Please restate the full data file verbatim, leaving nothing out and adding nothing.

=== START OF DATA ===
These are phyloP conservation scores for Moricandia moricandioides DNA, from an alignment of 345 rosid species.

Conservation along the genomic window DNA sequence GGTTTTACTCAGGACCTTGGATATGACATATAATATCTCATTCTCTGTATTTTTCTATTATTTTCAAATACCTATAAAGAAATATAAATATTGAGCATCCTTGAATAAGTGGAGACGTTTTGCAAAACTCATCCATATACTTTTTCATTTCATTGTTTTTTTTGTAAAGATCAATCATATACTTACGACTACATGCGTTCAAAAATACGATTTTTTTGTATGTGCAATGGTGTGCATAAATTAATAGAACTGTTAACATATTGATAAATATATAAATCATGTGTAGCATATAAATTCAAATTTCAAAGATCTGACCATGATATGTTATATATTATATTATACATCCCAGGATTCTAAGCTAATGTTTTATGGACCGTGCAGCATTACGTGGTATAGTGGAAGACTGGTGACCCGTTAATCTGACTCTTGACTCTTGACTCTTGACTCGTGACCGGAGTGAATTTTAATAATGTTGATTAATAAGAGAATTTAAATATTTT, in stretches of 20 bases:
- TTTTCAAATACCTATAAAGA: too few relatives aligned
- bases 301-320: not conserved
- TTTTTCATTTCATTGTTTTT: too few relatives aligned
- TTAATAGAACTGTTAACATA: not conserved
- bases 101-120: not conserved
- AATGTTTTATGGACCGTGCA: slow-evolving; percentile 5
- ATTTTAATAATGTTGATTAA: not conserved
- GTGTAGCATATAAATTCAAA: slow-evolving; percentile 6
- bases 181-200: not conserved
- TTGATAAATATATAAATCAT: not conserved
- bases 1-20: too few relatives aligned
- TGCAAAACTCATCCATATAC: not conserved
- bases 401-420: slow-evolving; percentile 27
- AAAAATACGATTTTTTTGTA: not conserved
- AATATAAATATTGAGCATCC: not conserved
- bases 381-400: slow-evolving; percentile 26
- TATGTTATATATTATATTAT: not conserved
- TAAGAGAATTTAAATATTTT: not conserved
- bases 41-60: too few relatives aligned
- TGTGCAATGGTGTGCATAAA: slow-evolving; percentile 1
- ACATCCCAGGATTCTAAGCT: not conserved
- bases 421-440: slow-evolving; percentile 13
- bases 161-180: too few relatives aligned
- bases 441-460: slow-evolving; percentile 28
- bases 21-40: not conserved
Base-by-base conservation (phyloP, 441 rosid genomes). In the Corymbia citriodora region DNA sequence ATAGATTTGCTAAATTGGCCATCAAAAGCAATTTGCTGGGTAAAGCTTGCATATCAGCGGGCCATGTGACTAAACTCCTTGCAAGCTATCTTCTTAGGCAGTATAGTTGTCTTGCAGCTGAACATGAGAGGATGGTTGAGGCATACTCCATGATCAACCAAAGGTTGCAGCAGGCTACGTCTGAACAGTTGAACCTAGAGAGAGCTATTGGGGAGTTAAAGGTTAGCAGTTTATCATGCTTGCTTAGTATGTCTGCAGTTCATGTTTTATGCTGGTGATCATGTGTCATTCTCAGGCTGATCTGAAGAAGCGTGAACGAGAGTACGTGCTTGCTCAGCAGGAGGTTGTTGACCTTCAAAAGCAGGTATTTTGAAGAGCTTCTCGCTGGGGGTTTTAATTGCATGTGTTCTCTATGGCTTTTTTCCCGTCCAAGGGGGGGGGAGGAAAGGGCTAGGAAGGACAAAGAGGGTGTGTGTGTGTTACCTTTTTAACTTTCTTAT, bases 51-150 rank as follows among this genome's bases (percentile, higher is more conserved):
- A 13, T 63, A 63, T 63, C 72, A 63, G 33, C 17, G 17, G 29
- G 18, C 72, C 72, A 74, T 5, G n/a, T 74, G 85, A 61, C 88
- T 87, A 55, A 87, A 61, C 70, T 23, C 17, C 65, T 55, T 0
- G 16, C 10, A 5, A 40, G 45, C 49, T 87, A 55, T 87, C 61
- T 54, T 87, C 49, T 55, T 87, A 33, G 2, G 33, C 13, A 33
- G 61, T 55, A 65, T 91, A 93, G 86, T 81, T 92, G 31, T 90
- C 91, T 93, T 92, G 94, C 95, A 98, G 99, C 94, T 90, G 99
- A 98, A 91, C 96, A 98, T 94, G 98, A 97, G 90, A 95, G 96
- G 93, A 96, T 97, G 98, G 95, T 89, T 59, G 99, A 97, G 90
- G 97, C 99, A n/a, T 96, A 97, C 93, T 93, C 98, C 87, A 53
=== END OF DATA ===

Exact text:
These are phyloP conservation scores for Moricandia moricandioides DNA, from an alignment of 345 rosid species.

Conservation along the genomic window DNA sequence GGTTTTACTCAGGACCTTGGATATGACATATAATATCTCATTCTCTGTATTTTTCTATTATTTTCAAATACCTATAAAGAAATATAAATATTGAGCATCCTTGAATAAGTGGAGACGTTTTGCAAAACTCATCCATATACTTTTTCATTTCATTGTTTTTTTTGTAAAGATCAATCATATACTTACGACTACATGCGTTCAAAAATACGATTTTTTTGTATGTGCAATGGTGTGCATAAATTAATAGAACTGTTAACATATTGATAAATATATAAATCATGTGTAGCATATAAATTCAAATTTCAAAGATCTGACCATGATATGTTATATATTATATTATACATCCCAGGATTCTAAGCTAATGTTTTATGGACCGTGCAGCATTACGTGGTATAGTGGAAGACTGGTGACCCGTTAATCTGACTCTTGACTCTTGACTCTTGACTCGTGACCGGAGTGAATTTTAATAATGTTGATTAATAAGAGAATTTAAATATTTT, in stretches of 20 bases:
- TTTTCAAATACCTATAAAGA: too few relatives aligned
- bases 301-320: not conserved
- TTTTTCATTTCATTGTTTTT: too few relatives aligned
- TTAATAGAACTGTTAACATA: not conserved
- bases 101-120: not conserved
- AATGTTTTATGGACCGTGCA: slow-evolving; percentile 5
- ATTTTAATAATGTTGATTAA: not conserved
- GTGTAGCATATAAATTCAAA: slow-evolving; percentile 6
- bases 181-200: not conserved
- TTGATAAATATATAAATCAT: not conserved
- bases 1-20: too few relatives aligned
- TGCAAAACTCATCCATATAC: not conserved
- bases 401-420: slow-evolving; percentile 27
- AAAAATACGATTTTTTTGTA: not conserved
- AATATAAATATTGAGCATCC: not conserved
- bases 381-400: slow-evolving; percentile 26
- TATGTTATATATTATATTAT: not conserved
- TAAGAGAATTTAAATATTTT: not conserved
- bases 41-60: too few relatives aligned
- TGTGCAATGGTGTGCATAAA: slow-evolving; percentile 1
- ACATCCCAGGATTCTAAGCT: not conserved
- bases 421-440: slow-evolving; percentile 13
- bases 161-180: too few relatives aligned
- bases 441-460: slow-evolving; percentile 28
- bases 21-40: not conserved
Base-by-base conservation (phyloP, 441 rosid genomes). In the Corymbia citriodora region DNA sequence ATAGATTTGCTAAATTGGCCATCAAAAGCAATTTGCTGGGTAAAGCTTGCATATCAGCGGGCCATGTGACTAAACTCCTTGCAAGCTATCTTCTTAGGCAGTATAGTTGTCTTGCAGCTGAACATGAGAGGATGGTTGAGGCATACTCCATGATCAACCAAAGGTTGCAGCAGGCTACGTCTGAACAGTTGAACCTAGAGAGAGCTATTGGGGAGTTAAAGGTTAGCAGTTTATCATGCTTGCTTAGTATGTCTGCAGTTCATGTTTTATGCTGGTGATCATGTGTCATTCTCAGGCTGATCTGAAGAAGCGTGAACGAGAGTACGTGCTTGCTCAGCAGGAGGTTGTTGACCTTCAAAAGCAGGTATTTTGAAGAGCTTCTCGCTGGGGGTTTTAATTGCATGTGTTCTCTATGGCTTTTTTCCCGTCCAAGGGGGGGGGAGGAAAGGGCTAGGAAGGACAAAGAGGGTGTGTGTGTGTTACCTTTTTAACTTTCTTAT, bases 51-150 rank as follows among this genome's bases (percentile, higher is more conserved):
- A 13, T 63, A 63, T 63, C 72, A 63, G 33, C 17, G 17, G 29
- G 18, C 72, C 72, A 74, T 5, G n/a, T 74, G 85, A 61, C 88
- T 87, A 55, A 87, A 61, C 70, T 23, C 17, C 65, T 55, T 0
- G 16, C 10, A 5, A 40, G 45, C 49, T 87, A 55, T 87, C 61
- T 54, T 87, C 49, T 55, T 87, A 33, G 2, G 33, C 13, A 33
- G 61, T 55, A 65, T 91, A 93, G 86, T 81, T 92, G 31, T 90
- C 91, T 93, T 92, G 94, C 95, A 98, G 99, C 94, T 90, G 99
- A 98, A 91, C 96, A 98, T 94, G 98, A 97, G 90, A 95, G 96
- G 93, A 96, T 97, G 98, G 95, T 89, T 59, G 99, A 97, G 90
- G 97, C 99, A n/a, T 96, A 97, C 93, T 93, C 98, C 87, A 53